Thank you to all the readers who have told me you want to know more about finance and business management but don’t know where to start. (Please, not Tik Tok.) I’m adding a new segment called What Does it Mean? I’ll cover a finance or business term each week.

Today, let’s talk about controllers. Controller is an accounting role between a bookkeeper and a Chief Financial Officer (CFO).

A bookkeeper will put your business expenses into tax-related categories and flow your spending through to some basic reports. They may not have formal accounting training, and that’s totally fine.

Same goes for a CFO. A CFO may or may not have accounting experience. It’s a big picture management role. Their job is to advise you (and potentially a board) on how to use the company’s money for growth, investment, and debt service, informed by financial reports.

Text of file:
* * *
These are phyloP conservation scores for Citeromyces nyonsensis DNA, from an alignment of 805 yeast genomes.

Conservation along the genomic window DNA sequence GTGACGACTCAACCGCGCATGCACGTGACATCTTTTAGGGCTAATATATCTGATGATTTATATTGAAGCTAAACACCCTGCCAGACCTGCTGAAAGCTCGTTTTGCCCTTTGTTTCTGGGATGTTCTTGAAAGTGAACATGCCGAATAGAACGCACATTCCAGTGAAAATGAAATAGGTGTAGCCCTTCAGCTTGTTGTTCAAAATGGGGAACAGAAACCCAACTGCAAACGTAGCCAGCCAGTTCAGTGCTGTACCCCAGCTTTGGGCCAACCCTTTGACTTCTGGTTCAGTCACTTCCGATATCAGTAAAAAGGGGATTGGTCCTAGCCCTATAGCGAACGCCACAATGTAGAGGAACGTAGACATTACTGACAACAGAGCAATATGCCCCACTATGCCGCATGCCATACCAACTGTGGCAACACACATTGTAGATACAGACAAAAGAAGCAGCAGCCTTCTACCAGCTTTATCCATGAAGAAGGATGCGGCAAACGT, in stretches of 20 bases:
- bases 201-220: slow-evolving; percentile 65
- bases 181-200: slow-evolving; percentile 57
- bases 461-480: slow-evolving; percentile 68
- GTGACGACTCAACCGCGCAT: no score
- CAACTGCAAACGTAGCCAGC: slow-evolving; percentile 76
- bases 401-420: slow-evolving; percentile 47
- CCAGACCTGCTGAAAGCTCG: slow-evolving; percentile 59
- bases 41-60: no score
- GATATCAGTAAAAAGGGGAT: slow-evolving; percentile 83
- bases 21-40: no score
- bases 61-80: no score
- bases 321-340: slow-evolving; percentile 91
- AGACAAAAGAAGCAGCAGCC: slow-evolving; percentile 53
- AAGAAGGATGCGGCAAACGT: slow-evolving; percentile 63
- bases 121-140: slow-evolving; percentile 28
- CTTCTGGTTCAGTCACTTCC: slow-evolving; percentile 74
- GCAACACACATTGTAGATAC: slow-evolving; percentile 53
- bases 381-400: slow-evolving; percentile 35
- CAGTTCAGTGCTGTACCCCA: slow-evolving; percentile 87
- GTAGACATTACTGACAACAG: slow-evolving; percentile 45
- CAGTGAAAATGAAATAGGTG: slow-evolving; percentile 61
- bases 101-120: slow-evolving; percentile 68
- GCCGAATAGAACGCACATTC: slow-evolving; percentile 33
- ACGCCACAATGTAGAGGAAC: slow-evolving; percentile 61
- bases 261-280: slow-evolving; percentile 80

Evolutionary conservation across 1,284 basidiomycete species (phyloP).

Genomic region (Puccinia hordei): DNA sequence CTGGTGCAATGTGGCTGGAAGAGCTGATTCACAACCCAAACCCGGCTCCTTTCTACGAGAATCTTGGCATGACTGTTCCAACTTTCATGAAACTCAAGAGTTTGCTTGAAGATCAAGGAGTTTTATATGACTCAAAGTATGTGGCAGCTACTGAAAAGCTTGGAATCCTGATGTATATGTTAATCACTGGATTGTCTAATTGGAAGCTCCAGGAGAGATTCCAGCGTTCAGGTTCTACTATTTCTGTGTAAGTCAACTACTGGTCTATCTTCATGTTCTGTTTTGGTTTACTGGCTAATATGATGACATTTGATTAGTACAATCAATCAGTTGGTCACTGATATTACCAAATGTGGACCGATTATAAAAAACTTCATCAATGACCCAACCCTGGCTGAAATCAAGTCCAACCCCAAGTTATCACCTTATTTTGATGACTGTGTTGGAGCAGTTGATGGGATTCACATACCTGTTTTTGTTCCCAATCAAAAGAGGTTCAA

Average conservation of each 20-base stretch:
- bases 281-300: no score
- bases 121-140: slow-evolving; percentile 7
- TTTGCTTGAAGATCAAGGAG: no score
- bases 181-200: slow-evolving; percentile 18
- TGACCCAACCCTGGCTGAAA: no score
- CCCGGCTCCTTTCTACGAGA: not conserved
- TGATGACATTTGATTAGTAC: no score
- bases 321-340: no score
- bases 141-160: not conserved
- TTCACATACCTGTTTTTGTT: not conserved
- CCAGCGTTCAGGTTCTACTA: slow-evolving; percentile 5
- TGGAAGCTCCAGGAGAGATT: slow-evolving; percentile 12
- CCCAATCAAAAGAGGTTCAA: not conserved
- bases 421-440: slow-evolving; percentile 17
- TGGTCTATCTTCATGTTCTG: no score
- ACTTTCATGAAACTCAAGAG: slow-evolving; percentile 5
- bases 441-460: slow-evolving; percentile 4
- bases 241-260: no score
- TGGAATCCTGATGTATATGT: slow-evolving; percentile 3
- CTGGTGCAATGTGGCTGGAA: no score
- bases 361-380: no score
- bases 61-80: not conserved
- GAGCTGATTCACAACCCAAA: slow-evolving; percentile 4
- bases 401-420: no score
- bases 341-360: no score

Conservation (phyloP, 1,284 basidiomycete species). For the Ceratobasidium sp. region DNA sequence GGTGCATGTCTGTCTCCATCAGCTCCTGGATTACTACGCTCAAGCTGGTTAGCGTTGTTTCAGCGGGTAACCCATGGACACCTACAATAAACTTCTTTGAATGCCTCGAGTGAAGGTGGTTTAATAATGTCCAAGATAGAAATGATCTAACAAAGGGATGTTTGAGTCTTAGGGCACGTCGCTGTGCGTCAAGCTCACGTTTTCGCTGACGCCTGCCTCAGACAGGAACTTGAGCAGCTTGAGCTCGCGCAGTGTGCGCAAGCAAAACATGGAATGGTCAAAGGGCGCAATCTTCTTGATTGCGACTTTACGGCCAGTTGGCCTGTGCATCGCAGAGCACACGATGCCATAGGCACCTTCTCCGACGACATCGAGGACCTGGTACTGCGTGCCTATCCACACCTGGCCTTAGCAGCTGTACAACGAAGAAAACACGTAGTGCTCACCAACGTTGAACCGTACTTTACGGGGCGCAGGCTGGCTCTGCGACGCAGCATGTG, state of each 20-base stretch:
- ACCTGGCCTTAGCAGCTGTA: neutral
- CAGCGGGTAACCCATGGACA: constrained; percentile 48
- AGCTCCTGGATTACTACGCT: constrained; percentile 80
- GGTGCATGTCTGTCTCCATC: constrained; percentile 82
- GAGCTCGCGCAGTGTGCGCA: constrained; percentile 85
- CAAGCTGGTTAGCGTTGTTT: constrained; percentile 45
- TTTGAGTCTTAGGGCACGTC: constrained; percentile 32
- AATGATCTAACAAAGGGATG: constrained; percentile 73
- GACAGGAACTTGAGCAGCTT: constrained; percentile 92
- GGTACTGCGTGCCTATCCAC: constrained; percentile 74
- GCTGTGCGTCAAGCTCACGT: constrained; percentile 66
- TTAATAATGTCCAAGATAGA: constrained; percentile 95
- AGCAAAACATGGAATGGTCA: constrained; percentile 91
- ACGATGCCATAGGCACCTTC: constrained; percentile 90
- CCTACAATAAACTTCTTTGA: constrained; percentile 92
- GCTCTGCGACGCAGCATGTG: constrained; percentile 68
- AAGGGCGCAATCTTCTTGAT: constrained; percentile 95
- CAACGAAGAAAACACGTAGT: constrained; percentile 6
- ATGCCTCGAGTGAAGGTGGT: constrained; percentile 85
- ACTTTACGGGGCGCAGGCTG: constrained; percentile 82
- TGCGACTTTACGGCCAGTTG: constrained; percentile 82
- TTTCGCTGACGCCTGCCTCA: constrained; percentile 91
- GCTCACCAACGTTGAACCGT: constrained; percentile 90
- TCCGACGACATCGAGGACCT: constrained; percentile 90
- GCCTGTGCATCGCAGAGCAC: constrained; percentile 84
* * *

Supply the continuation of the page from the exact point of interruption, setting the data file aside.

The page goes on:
Which brings us to the tweeny job: controller. A controller will transform your financial statements into useful information and elevate your reports into useful management insights. A controller should be able to build forecasts, evaluate labor costs, and assess margins and profitability. They will put systems and processes in place to reduce risks like theft, misappropriation, and errant bill pay. Typically, they have studied accounting, and may be working toward a Certified Public Accountant (CPA) designation.

When it’s time to level up, many small business owners ask for a CFO, but what they actually want is a controller.

If you want to know more, check out “Cash Flow Show: Accounting High” hosted by CPA Nikole Mackenzie of Momentum Accounting. A recent episode, 7 Signs You Need a Controller, gives scenarios for when you might need a controller and how to find and hire one.

What terms and management concepts do you want to know about?

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